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What is chlamydia?

Chlamydia is a bacterial infection and one of the most common sexually transmitted infections (STIs) in the UK. You can catch it through any kind of unprotected sex or if your genitals touch your partner’s genitals.

Need chlamydia treatment?

Clinical review within 2–24 hours

What are the symptoms of chlamydia?

The only way to be sure if you have chlamydia, is to get tested. Over 70% of women and 50% of men with chlamydia don’t get any symptoms so it’s a good idea to get tested once a year, or when you change partners.

If you do get symptoms, like unusual discharge, they usually appear between one and three weeks after unprotected sex.

If you develop a temperature, lower tummy pain, or (if male) painful testicles, please seek urgent medical attention.

How do you catch chlamydia?

You can catch chlamydia through unprotected vaginal, anal or oral sex with an infected partner. Or if your genitals touch theirs. You can also get it by sharing sex toys or getting infected semen or vaginal fluid in your eye.

Can I have sex if I have chlamydia?

You shouldn’t have any sexual contact until you and any partners have completed treatment, even if you’re using a condom. If you do have sex before finishing treatment, you should start a new course of treatment.

How can I avoid catching chlamydia?

Just like any STI, the best way to avoid catching it (or getting infected again) is to use a condom when you have sex – vaginal, oral or anal.

What happens if I don’t get chlamydia treatment?

Treatment is always advised, but there’s a small chance that chlamydia will clear up by itself.

If you don’t get treated, the infection could spread to other parts of your body and cause serious long-term health problems. It is likely that you’d also pass it on to your sexual partners.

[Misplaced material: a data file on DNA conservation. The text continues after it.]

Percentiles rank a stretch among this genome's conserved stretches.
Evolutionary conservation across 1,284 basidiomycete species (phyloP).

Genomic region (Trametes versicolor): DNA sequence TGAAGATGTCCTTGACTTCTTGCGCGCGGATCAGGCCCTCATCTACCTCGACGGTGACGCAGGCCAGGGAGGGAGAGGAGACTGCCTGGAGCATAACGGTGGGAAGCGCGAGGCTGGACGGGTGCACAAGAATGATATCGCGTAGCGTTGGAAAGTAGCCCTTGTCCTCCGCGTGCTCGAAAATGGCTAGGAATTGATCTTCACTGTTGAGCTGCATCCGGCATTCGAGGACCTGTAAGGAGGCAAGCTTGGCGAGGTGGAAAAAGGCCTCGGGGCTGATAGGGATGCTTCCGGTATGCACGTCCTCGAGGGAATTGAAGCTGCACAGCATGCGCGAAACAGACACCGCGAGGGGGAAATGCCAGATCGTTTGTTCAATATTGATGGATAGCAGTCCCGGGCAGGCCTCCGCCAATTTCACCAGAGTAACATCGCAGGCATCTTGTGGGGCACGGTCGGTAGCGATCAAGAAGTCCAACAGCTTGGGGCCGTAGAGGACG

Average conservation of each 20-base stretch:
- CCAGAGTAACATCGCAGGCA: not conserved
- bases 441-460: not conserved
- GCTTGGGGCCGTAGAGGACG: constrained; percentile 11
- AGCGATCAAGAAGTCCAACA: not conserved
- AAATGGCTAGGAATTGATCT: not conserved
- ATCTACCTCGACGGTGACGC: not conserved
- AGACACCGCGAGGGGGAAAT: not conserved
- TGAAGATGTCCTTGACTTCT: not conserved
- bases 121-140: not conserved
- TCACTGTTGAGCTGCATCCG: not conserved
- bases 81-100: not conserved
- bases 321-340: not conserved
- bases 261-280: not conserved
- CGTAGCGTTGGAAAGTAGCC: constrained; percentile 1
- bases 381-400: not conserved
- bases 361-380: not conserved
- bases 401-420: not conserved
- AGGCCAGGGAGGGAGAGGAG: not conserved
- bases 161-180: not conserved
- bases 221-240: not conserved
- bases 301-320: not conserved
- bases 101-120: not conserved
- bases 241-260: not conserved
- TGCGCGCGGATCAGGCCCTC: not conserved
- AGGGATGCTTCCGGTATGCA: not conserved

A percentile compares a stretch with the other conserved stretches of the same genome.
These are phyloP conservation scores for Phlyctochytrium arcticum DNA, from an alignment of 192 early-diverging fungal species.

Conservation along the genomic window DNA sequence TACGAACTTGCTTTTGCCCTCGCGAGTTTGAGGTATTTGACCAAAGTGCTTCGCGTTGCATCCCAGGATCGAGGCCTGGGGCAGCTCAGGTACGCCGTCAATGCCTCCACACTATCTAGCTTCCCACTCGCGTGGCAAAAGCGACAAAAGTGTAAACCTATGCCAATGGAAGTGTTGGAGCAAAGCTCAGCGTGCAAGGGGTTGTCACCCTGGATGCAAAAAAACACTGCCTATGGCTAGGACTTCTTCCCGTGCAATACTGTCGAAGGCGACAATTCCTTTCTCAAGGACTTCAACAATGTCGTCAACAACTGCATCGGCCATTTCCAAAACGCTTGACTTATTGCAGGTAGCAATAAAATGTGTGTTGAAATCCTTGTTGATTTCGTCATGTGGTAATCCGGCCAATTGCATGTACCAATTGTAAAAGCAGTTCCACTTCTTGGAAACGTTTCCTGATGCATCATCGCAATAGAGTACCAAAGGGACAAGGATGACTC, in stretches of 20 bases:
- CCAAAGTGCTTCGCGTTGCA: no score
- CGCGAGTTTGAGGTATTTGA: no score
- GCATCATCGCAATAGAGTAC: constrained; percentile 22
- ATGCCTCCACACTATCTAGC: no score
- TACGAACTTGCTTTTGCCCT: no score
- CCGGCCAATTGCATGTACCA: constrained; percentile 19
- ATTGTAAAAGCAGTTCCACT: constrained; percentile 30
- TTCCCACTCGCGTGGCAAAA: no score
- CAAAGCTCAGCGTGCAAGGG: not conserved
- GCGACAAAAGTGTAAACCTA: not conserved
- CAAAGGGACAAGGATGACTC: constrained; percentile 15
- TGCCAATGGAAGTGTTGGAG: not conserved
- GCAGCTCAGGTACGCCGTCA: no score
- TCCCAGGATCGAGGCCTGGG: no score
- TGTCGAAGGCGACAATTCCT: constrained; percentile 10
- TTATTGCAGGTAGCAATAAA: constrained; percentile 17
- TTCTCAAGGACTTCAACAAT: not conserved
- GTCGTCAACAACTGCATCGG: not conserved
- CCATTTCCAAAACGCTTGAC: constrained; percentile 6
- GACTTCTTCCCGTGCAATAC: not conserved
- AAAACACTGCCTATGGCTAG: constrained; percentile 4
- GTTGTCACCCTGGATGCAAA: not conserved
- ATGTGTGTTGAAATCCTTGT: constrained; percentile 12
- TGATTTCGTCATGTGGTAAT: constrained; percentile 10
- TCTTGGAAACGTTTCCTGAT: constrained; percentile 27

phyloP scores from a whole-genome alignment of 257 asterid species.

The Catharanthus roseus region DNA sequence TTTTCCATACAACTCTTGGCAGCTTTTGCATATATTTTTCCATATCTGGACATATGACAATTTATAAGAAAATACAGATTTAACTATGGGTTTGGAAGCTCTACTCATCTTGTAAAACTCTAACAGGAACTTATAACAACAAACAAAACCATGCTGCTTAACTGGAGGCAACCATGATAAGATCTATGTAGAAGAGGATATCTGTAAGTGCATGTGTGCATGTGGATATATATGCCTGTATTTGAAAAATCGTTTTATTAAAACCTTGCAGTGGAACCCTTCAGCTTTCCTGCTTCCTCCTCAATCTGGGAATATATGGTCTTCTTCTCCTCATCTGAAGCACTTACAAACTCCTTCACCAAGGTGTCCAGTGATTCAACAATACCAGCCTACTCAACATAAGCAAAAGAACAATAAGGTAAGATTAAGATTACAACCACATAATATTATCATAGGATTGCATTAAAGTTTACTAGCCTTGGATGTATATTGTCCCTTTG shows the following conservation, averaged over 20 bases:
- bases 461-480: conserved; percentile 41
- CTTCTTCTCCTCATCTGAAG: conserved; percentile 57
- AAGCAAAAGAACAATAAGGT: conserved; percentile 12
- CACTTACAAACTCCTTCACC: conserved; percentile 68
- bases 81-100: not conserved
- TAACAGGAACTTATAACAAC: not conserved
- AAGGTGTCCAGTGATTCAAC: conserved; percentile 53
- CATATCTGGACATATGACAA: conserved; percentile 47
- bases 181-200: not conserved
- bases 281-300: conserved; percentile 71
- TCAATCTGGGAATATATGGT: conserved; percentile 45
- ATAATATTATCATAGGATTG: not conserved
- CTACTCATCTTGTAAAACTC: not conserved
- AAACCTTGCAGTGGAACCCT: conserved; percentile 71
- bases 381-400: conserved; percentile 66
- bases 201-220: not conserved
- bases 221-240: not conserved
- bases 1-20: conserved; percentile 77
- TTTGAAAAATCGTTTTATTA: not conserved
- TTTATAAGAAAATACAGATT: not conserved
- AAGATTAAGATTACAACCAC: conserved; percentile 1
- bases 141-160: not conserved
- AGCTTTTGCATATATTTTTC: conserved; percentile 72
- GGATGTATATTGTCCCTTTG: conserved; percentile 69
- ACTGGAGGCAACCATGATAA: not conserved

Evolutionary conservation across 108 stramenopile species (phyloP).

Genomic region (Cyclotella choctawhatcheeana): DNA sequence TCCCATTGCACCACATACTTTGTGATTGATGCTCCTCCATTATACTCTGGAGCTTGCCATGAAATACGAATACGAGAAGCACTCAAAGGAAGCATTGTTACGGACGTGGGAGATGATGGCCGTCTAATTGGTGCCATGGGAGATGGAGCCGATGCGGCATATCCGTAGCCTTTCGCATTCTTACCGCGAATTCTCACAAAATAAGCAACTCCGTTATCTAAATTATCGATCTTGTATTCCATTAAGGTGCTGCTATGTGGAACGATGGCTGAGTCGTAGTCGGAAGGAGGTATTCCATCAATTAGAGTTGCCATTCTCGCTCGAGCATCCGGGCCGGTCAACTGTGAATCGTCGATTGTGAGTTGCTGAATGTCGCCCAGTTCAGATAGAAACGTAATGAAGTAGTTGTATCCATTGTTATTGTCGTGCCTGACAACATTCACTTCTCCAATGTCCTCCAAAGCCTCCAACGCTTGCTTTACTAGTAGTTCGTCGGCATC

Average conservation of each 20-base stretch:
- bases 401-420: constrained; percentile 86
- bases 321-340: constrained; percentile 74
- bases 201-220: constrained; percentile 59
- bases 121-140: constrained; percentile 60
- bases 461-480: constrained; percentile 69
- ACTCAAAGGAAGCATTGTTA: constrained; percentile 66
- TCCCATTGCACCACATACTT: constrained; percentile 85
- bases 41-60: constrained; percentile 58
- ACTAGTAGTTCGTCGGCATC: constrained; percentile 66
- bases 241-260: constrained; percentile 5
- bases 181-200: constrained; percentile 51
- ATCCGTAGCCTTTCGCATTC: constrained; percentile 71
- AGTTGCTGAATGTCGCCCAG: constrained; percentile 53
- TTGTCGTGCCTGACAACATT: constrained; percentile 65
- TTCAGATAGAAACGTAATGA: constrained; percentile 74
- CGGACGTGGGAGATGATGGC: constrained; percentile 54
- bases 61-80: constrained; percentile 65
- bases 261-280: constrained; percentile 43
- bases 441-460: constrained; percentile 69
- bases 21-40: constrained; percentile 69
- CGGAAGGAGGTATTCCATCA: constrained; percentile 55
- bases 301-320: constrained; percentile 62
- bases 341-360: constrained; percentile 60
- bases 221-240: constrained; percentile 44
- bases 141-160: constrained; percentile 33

If you’re a woman, chlamydia can potentially cause pelvic inflammatory disease (PID) which can cause infertility. If you’re a man, chlamydia can cause fertility problems and a type of arthritis.

What if I’m pregnant?

If you have chlamydia while you’re pregnant, you could pass the infection to your baby. It’s possible that this will cause complications both for the pregnancy and your baby. You can still get antibiotic treatment for chlamydia but you’ll need to see your GP in person. We don’t prescribe chlamydia treatment online if you’re pregnant and if you’re pregnant you should not take Doxycycline.

Getting tested for STIs

If you’ve got chlamydia, we recommend getting tested for other STIs as it’s common to have more than one STI at the same time. You can get at-home STI test kits through Boots Online Doctor Service. You should also get in touch with any sexual partners you’ve had over the last six months so that they can decide whether to get assessed for a chlamydia infection.

Page last reviewed by: Dr. Christina Hennessey 21/06/2021